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The Evolution of the Extension Implant Part III

The Evolution of the Extension Implant Part III
by Daniel Nenni on 05-06-2019 at 7:00 am

The problem of traditional FinFET Extension Implant doping concerns the awkward 3-dimensional structure of the fin. Because the Extension Implant defines the conductive electrical pathway between the Source/Drains and the undoped channel portion of the fin, it is essential that the fin be uniformly doped all three of its surfaces (the two sides and the top of the fin). The use of a short Amorphous Carbon implant mask helps enormously with this implant because is enables a steep +/- 30º implant angle that allows more of the dopant to be retained on the fin as discussed in part one of this series (refer to figure #1).

Figure #1

Implanting the fin with such a steep double implant allows each side of the fin to be adequately doped, but has the disadvantage that the top of the fin experiences both of these implants (refer to figure #2). This means that the top of the fin is doubly doped and becomes the most conductive fin element. This results in non-uniform fin conductivity that adversely affects transistor performance.

Figure #2

An alternative doping methodology that results in uniform doping on all three sides of the fin is required. This task can be accomplished with two additional masking and implant steps, a nitride deposition and etch operation, followed by a selective oxidation.

The process begins with a masking operation that covers up the N-Wells and exposes the NMOS devices located n the P-Wells. This is followed by an Arsenic implant at 90 degrees into the NMOS fins. (refer to figure #A). This will dope the top of the NMOS fins. However, because the fins are very vertical at the 14/10nm nodes, very little if any dopant will be implanted into the fin sidewalls.

Next, the photoresist is stripped and new photoresist is patterned that covers the P-wells and exposes the N-Wells where the PMOS transistors are located. A 90 degree Boron implant followed by a Carbon locking implant dopes only the top of the PMOS fins (refer to figure B).

Next, a thin nitride layer is blanket deposited across the wafer using Atomic Layer Deposition (refer to figure C). The nitride layer is then etched in a highly anisotropic etch that forms nitride spacers on the gate electrodes and the fins. This is followed by a mild oxide etch that removes the thin layer of oxide on top of the gate electrodes and the top of the fins and exposes the underlying silicon in these areas (refer to figure D).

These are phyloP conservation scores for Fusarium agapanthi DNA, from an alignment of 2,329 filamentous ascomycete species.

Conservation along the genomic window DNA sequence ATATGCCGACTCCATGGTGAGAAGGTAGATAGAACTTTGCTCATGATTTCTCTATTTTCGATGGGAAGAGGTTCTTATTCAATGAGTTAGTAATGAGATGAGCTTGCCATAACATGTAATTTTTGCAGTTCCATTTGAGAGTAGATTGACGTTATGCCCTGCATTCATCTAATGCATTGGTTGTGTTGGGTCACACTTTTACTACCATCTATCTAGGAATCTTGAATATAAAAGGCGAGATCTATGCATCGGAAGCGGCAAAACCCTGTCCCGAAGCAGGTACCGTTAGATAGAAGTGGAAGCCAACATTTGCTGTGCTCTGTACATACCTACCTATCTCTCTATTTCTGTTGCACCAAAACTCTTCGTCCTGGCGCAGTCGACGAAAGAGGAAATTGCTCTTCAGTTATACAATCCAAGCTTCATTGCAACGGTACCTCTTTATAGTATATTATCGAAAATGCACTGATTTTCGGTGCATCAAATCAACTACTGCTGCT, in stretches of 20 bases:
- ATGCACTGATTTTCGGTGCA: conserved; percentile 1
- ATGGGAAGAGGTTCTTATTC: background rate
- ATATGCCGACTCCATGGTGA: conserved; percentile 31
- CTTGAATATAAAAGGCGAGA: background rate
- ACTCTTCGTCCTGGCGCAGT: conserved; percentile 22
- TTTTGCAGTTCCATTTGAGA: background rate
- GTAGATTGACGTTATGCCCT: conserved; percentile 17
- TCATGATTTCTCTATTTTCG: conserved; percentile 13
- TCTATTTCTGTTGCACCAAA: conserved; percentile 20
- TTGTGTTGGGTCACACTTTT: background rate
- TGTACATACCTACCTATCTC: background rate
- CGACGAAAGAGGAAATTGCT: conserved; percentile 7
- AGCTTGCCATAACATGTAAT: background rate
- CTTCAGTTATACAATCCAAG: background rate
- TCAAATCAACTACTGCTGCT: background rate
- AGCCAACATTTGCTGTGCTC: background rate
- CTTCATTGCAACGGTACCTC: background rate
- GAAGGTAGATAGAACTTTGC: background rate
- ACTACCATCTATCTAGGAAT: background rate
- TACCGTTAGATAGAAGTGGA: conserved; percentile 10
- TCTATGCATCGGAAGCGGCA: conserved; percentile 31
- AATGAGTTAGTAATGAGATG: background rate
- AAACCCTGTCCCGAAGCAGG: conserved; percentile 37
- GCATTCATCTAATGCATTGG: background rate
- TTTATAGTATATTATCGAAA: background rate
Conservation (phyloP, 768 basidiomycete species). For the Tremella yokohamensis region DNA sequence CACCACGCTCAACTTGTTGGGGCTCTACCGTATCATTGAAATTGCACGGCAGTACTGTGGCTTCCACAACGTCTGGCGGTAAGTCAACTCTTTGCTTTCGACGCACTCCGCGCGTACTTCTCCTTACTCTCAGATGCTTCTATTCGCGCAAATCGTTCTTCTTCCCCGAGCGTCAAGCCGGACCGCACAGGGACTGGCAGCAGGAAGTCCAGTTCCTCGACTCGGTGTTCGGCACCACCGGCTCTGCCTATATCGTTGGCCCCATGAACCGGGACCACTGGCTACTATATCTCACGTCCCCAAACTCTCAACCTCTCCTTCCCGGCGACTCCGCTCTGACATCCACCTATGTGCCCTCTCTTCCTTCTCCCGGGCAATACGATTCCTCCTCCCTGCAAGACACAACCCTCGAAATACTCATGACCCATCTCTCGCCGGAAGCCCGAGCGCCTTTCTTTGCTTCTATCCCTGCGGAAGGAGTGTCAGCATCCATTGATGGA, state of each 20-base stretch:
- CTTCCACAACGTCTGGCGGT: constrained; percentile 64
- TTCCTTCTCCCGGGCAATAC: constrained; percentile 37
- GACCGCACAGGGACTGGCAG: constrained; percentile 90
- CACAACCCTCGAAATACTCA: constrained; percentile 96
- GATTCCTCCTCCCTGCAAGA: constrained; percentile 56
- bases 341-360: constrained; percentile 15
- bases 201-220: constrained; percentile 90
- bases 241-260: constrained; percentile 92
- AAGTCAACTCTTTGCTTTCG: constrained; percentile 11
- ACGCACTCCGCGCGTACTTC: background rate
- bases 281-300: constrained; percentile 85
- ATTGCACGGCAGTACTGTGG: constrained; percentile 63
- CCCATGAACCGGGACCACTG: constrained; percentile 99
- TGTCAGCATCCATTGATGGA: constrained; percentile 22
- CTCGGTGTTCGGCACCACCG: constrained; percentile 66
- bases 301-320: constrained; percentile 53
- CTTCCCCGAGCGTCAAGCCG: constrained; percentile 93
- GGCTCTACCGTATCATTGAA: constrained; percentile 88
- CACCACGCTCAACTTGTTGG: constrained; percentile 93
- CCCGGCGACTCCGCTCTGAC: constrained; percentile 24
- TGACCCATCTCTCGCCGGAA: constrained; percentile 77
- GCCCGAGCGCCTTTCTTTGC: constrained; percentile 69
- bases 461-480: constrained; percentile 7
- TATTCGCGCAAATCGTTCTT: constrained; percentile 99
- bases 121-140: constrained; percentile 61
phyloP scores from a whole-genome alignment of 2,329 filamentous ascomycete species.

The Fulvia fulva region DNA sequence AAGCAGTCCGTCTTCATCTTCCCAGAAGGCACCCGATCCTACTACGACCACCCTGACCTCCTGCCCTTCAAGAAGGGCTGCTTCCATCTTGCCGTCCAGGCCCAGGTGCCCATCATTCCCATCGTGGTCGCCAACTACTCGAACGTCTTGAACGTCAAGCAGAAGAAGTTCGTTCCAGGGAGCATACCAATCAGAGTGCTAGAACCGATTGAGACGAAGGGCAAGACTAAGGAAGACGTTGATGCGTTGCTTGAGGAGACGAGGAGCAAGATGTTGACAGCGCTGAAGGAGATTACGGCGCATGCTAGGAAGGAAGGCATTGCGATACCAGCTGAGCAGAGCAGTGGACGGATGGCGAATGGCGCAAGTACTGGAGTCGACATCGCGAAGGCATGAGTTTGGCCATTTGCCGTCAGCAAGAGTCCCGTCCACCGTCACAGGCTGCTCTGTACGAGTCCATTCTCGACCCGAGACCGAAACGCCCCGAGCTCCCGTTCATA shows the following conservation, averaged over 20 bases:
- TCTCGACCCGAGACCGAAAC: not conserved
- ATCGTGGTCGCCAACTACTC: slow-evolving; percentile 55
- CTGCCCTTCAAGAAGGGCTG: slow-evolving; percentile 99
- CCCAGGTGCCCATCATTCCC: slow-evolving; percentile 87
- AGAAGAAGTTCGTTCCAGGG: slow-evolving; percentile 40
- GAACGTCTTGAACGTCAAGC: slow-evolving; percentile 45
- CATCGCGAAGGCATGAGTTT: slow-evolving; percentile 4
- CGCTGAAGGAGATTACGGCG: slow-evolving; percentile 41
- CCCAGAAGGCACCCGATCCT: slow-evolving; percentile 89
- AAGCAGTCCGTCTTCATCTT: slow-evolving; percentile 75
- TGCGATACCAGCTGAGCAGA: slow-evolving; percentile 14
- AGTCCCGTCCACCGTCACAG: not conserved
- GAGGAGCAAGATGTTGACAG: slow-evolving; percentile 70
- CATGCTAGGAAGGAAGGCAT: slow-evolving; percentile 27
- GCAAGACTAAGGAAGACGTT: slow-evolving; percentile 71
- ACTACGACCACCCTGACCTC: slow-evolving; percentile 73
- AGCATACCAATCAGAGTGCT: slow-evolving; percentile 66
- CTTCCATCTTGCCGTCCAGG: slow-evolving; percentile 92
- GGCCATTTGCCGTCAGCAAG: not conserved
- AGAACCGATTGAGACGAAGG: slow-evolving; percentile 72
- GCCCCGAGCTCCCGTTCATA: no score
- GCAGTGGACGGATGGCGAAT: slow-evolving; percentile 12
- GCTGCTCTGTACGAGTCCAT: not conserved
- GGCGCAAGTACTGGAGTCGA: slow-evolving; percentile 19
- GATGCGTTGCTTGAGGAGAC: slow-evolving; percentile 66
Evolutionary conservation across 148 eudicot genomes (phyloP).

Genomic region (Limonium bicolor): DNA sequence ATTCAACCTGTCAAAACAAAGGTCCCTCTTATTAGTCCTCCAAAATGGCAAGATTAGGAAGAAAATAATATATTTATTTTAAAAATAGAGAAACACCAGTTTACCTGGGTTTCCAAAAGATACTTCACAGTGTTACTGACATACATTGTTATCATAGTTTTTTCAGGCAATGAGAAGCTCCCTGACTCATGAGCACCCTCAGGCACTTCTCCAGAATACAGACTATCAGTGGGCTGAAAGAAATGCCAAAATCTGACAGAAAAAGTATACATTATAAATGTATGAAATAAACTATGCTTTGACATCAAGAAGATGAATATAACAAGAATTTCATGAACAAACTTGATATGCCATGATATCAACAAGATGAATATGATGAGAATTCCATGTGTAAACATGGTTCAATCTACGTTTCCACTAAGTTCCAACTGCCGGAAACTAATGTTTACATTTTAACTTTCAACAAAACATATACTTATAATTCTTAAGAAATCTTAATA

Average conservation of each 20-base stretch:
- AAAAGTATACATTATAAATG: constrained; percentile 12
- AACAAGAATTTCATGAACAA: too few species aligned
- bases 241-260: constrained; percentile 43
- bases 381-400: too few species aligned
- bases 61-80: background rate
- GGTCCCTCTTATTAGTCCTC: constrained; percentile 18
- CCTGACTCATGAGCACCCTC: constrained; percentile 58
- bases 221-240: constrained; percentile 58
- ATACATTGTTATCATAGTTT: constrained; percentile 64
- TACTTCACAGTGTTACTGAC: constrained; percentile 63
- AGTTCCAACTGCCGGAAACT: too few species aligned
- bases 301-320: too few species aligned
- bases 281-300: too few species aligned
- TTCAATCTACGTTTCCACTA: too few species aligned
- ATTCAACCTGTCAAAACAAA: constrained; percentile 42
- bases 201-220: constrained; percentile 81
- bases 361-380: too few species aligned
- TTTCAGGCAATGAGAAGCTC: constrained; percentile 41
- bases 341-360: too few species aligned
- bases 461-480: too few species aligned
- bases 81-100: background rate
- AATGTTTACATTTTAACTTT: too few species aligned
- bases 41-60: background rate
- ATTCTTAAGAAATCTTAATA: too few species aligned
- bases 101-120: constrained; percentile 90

The wafers then undergo an oxidation step. The Nitride acts as an oxygen barrier and prevents oxide from growing on the surfaces that it covers. However, on the exposed surfaces (the top of the fins and the top of the Gate Electrode) a thick layer of oxide grows (refer to figure E). This thick layer of oxide will act as an implant mask in the following Extension implant operations.

The nitride layer is then stripped from the wafer (refer to figure F). This step is followed by the deposition and patterning of a hard mask that after patterning will cover the N-Well and expose the NMOS devices in the P-Well.

The Extension implants for the NMOS devices are then conducted as illustrated in Figure #3.

Figure #3

However, since the top of the fins are now covered in a thick oxide, only the sidewalls of the fins will experience the +/- 30 degree double implant. This is because although the dose of the Extension implant is very high (10[SUP]15[/SUP] ion/cm[SUP]2[/SUP]), the energy of this implant is very low. The dopant from this implant will be able to penetrate the thin oxide along the sidewalls of the fin, but not the thicker oxide at the top of the fin (refer to figure #4).

Figure #4

The Extension implant is then repeated for the PMOS fins using Boron and Carbon.

This methodology ensures that the fins experience a uniform Extension implant across the top and on both sides of the fin and avoids the double implant of the fins on their upper surfaces that is common in more conventional implant schemes. However, such uniform fin doping is accomplished at the expense of significantly greater processing.

For more information on this topic and for detailed information on the entire process flows for the 10/7/5nm nodes attend the course “Advanced CMOS Technology 2019” to be held on May 22, 23, 24 in Milpitas California.

Also read: The Evolution of the Extension Implant Part 2